Rationing

Rationing of food was part of life during the Second World War – and for quite a few years afterwards. It is hard to imagine, now, how people coped with real restrictions of choice and with the bureaucracy involved in managing ration books.

Here’s the front of a typical ration book.

E M Potter's ration book for 1949/50 can be found at Market Lavington Museum

E M Potter’s ration book for 1949/50 can be found at Market Lavington Museum

The war ended in 1945 but some foodstuffs were still on ration into the 1950s. This was the ration book for E M Potter of Church Street in Market Lavington for the 1949 to 1950 period.

E M Potter had been born Elizabeth Bullock. We haven’t traced her early life, but in 1931 she married Albert Frank Potter – a Market Lavington man who was related to the Potters who ran the horse bus service.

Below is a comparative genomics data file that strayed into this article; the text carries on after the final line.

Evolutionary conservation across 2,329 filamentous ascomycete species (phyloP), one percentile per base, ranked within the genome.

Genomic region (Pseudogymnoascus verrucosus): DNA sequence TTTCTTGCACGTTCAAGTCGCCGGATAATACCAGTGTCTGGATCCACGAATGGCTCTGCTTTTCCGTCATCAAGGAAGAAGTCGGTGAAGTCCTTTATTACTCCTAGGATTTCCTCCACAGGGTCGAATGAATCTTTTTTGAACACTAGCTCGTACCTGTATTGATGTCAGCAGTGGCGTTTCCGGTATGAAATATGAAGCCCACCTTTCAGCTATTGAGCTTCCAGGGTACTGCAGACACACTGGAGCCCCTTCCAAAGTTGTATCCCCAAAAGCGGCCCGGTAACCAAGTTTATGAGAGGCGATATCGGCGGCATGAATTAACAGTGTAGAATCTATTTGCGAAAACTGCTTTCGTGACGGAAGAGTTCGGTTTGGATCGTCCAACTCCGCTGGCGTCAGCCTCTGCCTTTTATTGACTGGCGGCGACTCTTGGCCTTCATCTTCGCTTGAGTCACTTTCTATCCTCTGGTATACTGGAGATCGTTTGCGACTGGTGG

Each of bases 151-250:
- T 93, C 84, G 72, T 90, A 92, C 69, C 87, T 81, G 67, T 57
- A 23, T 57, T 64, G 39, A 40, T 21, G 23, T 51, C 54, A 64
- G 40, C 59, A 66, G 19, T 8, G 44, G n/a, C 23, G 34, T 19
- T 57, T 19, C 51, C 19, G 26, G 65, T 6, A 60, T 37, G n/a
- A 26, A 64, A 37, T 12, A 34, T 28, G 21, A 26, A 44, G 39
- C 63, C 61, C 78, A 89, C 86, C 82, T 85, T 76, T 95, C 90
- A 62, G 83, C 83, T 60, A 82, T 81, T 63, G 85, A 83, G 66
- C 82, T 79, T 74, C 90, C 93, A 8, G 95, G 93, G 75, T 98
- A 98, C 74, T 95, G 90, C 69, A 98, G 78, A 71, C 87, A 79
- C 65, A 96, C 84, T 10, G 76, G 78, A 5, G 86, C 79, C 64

Inside the ration book we can see the shops that Mrs Potter had chosen to provide her rationed goods. There was no choice – basically, you selected your shop and stuck with it.

Shops used included G H Pike and A F Potter, both of Church Street, Market Lavington

Shops used included G H Pike and A F Potter, both of Church Street, Market Lavington

Most of her goods – fats, cheese, bacon and sugar were coming from A F Potter’s shop. This won’t cause much surprise, since A F Potter was her husband. They ran a grocery store on Church Street. Her meat came from Mr Pike – George Pike who also had premises on Church Street. Eggs came from P K and we do not know who that was. Maybe somebody can help us with that. One thought is that it might have stood for ‘Poultry Kept’.

This ration book and a number of others have just been given to the museum. They stretch through to 1954 plus a petrol ration book which was issued during the Suez crisis.

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